The battle for business buy-in: 3 ways to justify your IT security spend
6 min read
23 August 2018
Proving ROI in IT security has traditionally been a struggle. However, businesses are now starting to treat IT security as an investment, rather than simply a cost-centre.
This is according to a recent Kaspersky Lab report. But despite this trend, justifying IT security spend can still be a challenge.
Below are three key points that highlight why it’s so important for businesses to keep cybersecurity updated, both in terms of budgets and approach.
1. Cyber security incidents impact current and future business operations
Business leaders are realising they have to prioritise cyber security spend. Enterprises are now spending almost a third of the IT budget (£6.9 million) on cyber security and budgets are expected to rise over the next three years across all segments. Both SMEs and large corporates expect spend will rise up to 15%.
Why? Because the consequences of a hack can spread far and wide. WannaCry stopped the production lines of five Renault factories, while exPetr disrupted business operations at Maersk, the world’s largest container ship and supply company, resulting in losses of between £155 million and £250 million.
Along with undermining current business operations, cyber threats also impact future-focused initiatives. Digital transformation and business mobility require organisations to operate a growing IT infrastructure, meaning they often lack visibility into their hybrid clouds.
Consequently, data is put at risk of compromise or even encryption. The Zepto ransomware, which was spread via cloud storage apps, provides a prime example of this threat in action.
Moreover, the costs of dealing with the consequences of a cyber security threat are on the rise – due to factors such as having to hire external consultants, acquire new software, deal with PR risks and litigations, etc.
With costs rising and crucial business operations being put at risk, it’s no surprise that top management is now getting involved in the cyber security provisioning debate. But it’s not just their own infrastructure that they have to be thinking about.
2. Even if your corporate perimeter is protected, what about suppliers?
It’s important to understand that a breach can happen even if the business’s own corporate network has the necessary level of protection — through supply chain attacks or breaches as a result of vulnerabilities in third party legitimate software.
We saw the groundbreaking breach of US retailer Target, when criminals gained access to the company’s network credentials through its ventilation and air conditioning vendor. This was followed by the Equifax breach, which was hacked through a vulnerability in legitimate open source software.
For enterprises, data protection remains a critical issue even if a threat is somewhere outside the corporate perimeter: data breaches resulting from incidents affecting suppliers businesses share data with cost them up to £900,000 million on average. And, with data being stored in multiple locations, cyber security becomes a significant challenge.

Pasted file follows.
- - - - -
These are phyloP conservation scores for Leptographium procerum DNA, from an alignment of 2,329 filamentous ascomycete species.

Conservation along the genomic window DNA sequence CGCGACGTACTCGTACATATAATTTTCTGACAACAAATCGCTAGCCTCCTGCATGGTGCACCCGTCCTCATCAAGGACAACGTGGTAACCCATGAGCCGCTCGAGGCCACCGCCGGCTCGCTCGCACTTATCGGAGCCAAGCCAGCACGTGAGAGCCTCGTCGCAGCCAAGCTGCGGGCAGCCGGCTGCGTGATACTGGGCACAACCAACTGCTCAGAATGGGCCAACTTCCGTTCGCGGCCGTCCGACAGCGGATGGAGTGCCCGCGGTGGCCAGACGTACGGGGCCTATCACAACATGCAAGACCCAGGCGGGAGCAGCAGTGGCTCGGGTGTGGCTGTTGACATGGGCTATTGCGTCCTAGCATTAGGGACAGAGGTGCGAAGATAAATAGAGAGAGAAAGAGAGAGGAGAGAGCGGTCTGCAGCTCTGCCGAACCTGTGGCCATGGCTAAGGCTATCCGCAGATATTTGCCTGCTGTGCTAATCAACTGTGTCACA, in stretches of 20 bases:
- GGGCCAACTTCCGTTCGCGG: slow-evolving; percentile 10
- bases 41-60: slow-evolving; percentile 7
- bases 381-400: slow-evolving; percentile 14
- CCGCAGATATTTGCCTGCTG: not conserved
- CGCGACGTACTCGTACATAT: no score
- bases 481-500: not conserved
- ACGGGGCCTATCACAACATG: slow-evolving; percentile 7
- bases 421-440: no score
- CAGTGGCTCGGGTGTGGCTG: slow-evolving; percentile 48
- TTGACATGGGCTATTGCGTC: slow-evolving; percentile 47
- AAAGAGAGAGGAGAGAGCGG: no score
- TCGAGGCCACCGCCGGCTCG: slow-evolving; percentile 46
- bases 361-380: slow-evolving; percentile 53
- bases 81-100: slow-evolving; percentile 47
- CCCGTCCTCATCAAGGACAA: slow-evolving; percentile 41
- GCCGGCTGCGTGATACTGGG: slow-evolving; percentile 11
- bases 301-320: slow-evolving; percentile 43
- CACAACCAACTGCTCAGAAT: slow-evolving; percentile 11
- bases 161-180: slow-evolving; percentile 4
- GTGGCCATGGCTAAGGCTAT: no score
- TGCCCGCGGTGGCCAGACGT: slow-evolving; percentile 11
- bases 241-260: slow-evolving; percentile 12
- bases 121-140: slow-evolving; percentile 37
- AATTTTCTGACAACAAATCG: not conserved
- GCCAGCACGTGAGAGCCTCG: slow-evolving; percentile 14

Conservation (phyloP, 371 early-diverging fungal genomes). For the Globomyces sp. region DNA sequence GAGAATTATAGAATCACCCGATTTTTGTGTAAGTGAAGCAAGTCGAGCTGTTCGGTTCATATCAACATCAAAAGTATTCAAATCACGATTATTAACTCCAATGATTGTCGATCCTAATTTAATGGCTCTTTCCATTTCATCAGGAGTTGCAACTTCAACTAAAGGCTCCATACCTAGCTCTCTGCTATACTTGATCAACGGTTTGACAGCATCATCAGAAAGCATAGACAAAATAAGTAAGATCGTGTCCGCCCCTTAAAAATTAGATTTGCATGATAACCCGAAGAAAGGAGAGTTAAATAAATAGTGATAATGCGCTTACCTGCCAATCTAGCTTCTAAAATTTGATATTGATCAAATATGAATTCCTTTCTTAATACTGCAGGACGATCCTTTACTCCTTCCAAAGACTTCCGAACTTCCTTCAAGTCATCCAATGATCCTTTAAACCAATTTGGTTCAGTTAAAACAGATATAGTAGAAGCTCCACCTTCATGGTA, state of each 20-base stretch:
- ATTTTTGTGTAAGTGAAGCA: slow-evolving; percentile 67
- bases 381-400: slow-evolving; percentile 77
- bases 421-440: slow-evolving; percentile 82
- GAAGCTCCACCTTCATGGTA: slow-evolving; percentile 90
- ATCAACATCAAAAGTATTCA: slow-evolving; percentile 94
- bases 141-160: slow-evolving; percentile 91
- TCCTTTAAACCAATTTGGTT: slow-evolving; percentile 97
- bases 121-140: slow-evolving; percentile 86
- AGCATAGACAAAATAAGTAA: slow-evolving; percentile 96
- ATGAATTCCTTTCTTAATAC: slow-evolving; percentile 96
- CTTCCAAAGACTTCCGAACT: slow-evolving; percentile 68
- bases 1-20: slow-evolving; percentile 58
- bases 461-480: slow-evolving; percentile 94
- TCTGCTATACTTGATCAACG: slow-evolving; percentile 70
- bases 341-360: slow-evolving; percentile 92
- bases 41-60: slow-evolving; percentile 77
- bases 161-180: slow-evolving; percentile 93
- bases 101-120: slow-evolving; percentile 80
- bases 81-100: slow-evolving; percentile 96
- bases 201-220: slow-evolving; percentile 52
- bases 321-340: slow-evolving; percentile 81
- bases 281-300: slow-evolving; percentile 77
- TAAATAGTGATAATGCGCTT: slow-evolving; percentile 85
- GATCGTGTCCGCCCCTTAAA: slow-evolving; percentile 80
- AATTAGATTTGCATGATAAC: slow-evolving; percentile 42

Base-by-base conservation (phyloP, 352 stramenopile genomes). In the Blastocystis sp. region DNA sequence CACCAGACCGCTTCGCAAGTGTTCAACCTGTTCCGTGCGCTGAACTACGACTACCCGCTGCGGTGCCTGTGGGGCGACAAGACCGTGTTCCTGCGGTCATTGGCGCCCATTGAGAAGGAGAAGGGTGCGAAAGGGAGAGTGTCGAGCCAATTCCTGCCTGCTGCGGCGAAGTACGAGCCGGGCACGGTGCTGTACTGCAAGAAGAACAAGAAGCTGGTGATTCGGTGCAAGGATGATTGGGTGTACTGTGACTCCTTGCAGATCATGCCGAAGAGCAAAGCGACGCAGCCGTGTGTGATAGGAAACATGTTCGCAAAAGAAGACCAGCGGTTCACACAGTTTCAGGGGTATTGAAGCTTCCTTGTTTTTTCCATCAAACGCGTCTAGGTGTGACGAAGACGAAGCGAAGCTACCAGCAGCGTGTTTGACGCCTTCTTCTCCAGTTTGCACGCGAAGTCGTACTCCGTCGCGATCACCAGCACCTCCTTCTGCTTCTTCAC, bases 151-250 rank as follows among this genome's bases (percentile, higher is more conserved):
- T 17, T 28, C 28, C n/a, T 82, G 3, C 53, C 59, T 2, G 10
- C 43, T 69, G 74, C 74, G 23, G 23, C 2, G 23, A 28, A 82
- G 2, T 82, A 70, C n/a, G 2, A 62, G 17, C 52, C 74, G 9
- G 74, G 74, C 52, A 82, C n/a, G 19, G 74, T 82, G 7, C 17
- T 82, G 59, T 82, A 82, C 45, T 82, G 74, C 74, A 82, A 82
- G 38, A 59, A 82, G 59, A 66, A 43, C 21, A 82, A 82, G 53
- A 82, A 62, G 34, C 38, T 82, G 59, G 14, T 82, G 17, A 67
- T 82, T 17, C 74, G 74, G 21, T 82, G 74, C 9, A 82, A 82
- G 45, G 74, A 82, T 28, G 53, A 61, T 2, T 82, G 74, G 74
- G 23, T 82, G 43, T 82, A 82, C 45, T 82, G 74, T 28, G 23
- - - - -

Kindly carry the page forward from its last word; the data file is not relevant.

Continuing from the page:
3. Business data must be protected, wherever it is
It’s no secret that cloud services offer many benefits to businesses, from taking advantage of a more efficient mobile workforce, to reducing infrastructure costs and optimising business operations.
As such, 73% of SMEs use at least one SaaS hosted business application, while 45% of enterprises have either already raised or are planning to grow their use of hybrid cloud in the next 12 months.
However, as businesses move more data to the cloud, they often end up losing visibility of their data exposure. Data “on the go” that is actually stored outside of the corporate data centre is presenting businesses with new security issues and new costs. The most expensive incidents over the past year were related to cloud environments and data protection issues.
For example, for SMEs, two-thirds of the most expensive cyber security incidents are related to the cloud and third party hosted IT infrastructure failures result in an average £140,000 loss. That’s why it is so important to consider a dedicated level of cyber security when moving workloads to cloud platforms.
To summarise, these three insights can help explain why cyber security should be prioritised. For an advanced level of cyber security, businesses must implement cyber security as one of the core functions across their IT infrastructure.
A set of appropriate cyber security solutions can then be deployed, enabling the adaptive and manageable protection of workloads across physical and virtual machines, containers and public cloud. It’s critical to achieve seamless administration and visibility across a hybrid cloud infrastructure.
And last but not least, businesses have to realise their responsibility for data and workloads that are stored in cloud applications and platforms. A false sense of safety and relying on providers to ensure security can be extremely costly – your data is your responsibility.
Maxim Frolov is vice president of global sales at Kaspersky Lab.